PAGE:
Thomas E. Woods, Jr., is the New York Times bestselling author of 11 books, including The Politically Incorrect Guide to American History and Meltdown (on the financial crisis.) A senior fellow of the Ludwig von Mises Institute, Woods has appeared on MSNBC, CNBC, FOX News, FOX Business, C-SPAN, Bloomberg Television, and hundreds of radio programs... (Read More)
It applies equally to another commissar, Ian Millhiser of ThinkProgress, who likes to quote 15-year-old statements against me that obviously have nothing to do with my work or what I believe. Fifteen years ago I was still by and large pro-war, pro-drug war, and much else. Millhiser describes me as — get this — a “pro-Confederate activist.” I must be the world’s laziest such activist. I am not “pro” any government at all. That probably makes me more radical than the guy thinks I am.
If what I’m saying is so obviously stupid and easily refuted, you’d think they’d just go ahead and refute it, instead of digging up old stuff they obviously know — if they have any journalistic competence at all — has nothing to do with my political philosophy. Instead, all we get is a throwaway line about nullification being an “unconstitutional theory.” Perhaps Millhiser will forgive us for wanting more by way of proof than his ex cathedra pronouncements. Poor Millhiser is a law school graduate, though, so of course he knows none of the relevant history. As a J.D. Ph.D. once told me, one should never confuse legal training with an education.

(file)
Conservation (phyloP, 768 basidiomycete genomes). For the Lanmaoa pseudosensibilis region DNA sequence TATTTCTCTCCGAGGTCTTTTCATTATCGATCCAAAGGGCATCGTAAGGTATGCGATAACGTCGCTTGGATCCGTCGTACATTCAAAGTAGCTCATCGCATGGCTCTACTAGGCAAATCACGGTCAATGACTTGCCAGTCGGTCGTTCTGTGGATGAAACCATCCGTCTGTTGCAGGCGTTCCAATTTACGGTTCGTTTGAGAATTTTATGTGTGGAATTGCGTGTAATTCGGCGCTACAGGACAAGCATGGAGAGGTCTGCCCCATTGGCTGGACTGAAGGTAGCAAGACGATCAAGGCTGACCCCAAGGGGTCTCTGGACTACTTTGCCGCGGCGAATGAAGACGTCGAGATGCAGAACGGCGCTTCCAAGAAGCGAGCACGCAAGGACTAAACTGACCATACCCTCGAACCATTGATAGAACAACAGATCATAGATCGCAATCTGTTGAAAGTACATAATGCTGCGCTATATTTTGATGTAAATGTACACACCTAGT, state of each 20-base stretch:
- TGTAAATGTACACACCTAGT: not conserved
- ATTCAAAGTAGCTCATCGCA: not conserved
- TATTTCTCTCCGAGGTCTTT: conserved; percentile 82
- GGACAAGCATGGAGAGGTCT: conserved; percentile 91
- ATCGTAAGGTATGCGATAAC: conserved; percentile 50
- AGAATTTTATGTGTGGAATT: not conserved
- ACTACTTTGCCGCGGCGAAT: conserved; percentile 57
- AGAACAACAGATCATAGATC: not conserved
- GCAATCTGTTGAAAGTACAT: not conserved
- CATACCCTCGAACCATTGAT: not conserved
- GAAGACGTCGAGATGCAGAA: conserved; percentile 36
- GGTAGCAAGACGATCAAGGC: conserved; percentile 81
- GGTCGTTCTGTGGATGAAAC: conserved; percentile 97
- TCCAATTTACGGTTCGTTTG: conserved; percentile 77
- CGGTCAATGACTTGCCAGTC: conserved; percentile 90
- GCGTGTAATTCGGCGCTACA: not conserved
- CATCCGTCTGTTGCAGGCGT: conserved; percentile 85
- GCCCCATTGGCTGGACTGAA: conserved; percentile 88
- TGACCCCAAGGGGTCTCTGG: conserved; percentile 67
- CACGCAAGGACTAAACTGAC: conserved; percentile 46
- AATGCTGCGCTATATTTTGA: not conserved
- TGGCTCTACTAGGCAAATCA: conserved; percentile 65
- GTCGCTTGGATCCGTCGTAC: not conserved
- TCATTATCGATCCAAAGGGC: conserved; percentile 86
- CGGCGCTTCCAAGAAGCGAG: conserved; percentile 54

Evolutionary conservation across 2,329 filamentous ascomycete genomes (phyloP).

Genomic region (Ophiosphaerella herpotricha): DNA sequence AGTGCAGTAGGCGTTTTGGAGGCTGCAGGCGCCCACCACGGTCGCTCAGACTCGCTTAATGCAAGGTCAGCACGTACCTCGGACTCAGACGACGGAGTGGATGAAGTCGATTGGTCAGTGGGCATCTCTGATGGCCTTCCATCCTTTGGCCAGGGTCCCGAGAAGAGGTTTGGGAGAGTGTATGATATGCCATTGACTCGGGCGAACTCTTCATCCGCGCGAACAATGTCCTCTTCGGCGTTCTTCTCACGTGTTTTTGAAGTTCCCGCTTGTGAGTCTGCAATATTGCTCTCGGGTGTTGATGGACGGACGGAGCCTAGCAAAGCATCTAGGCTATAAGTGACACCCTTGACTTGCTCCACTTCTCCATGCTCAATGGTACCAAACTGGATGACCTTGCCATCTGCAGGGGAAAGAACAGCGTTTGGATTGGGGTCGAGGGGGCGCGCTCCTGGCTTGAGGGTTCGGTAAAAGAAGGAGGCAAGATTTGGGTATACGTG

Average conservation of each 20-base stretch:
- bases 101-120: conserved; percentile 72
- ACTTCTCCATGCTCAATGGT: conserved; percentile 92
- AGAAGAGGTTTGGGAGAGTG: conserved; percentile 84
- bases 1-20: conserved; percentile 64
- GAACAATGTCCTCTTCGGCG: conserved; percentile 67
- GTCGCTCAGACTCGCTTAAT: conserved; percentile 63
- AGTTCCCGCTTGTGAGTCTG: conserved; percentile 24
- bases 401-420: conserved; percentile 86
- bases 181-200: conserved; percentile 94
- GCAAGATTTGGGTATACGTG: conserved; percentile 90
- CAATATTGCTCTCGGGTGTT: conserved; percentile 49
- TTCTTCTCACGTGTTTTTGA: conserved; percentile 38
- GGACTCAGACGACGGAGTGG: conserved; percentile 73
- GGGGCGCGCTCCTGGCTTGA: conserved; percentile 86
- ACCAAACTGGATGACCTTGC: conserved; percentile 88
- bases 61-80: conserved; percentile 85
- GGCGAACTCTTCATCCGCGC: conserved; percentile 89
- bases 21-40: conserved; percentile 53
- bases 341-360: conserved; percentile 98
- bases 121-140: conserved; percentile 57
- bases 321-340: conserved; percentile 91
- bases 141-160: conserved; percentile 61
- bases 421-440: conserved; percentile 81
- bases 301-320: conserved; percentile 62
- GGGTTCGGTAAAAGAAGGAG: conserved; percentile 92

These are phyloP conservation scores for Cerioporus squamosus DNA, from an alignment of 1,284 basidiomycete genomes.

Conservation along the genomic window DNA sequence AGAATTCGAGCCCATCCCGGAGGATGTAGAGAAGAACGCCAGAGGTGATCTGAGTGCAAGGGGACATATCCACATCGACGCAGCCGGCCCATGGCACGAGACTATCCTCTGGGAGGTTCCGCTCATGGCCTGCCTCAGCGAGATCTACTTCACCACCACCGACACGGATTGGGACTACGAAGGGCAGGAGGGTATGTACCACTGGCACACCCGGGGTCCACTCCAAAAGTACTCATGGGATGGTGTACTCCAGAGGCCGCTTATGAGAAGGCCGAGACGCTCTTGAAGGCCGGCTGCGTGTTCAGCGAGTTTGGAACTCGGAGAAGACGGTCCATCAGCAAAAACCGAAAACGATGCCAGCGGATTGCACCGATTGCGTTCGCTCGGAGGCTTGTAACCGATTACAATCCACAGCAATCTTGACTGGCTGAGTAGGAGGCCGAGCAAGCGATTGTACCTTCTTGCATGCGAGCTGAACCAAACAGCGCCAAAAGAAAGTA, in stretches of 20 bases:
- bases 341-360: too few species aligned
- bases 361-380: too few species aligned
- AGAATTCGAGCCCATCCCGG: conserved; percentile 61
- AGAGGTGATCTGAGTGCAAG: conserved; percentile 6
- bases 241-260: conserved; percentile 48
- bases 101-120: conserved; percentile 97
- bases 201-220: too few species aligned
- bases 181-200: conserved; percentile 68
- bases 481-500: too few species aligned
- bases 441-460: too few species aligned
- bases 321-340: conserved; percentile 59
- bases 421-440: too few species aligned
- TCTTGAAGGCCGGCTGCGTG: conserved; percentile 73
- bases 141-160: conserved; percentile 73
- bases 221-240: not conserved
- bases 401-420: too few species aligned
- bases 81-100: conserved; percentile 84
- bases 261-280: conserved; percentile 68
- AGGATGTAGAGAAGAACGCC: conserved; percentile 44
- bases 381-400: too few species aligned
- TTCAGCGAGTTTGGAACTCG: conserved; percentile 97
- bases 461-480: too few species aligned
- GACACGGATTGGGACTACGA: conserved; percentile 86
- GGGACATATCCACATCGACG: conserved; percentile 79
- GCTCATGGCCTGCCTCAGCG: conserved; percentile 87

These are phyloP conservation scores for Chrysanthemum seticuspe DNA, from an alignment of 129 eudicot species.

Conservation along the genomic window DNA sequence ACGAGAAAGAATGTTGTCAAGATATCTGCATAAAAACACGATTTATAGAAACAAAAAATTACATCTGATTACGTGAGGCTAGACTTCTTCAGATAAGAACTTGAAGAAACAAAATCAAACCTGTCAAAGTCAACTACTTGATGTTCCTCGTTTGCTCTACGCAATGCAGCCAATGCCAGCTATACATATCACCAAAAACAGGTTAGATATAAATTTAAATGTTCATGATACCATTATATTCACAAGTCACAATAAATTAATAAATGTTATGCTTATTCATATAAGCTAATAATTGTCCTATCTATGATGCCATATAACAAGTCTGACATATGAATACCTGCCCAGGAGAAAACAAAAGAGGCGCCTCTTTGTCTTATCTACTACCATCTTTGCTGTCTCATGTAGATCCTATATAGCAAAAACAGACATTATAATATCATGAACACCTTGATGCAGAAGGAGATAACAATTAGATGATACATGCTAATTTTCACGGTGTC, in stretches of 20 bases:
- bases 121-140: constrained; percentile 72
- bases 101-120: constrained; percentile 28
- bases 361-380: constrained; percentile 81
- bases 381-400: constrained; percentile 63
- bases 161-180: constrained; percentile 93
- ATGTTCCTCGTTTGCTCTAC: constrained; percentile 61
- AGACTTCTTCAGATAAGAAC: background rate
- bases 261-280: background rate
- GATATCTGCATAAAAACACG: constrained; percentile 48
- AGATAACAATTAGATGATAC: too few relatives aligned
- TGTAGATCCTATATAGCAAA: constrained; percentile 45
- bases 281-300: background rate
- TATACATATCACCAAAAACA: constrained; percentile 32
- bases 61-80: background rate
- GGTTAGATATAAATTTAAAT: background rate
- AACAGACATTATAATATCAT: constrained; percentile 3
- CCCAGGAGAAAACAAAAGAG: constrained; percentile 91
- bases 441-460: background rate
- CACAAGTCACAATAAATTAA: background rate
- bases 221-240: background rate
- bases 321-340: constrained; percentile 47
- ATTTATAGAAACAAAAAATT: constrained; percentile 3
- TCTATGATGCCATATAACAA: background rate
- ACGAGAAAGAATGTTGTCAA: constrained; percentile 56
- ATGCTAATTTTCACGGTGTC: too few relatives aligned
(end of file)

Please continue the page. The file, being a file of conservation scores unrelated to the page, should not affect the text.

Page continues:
Millie, babe, when California decriminalizes marijuana, are you going to cheer when the feds throw these kids into government cages? What other position can a nationalist take? So this guy’s the narc, but I’m the bad guy. What a world.
But since Millhiser used only one zombie word — “Confederate” — we give him higher marks than Alan Pyke of Media Matters, who used both “slavery” and “Confederate.” Pyke says nullification is “the legal doctrine used by slave states to defend the practice [i.e., slavery]“! When I called him on this, he sheepishly replied that the nullification crisis of 1832-33, while ostensibly about tariffs, was really about slavery. (Of course, everything southerners ever said or did must have been “really” about slavery — that’s part of our unbiased historical hermeneutic.) The trouble is, every northern and southern protectionist and free trader at the time was talking about tariffs and their economic effects. No one said a word about slavery.
But the southern states might someday have used nullification to defend slavery, Pyke seems to say. Well, Iraq might someday have developed the galaxy-destroying MegaSuperBomb, too.
Now remember that nullification was used against the fugitive-slave laws, particularly in Wisconsin. So nullification was actually used in practice against slavery, but was at most a tool the South might have used at some unspecified point in the future to protect slavery. Pyke thinks these two facts sum up to: nullification is the legal doctrine the southern states used to defend slavery.
All I can say, folks, is stock up on zombie repellent. They’re everywhere.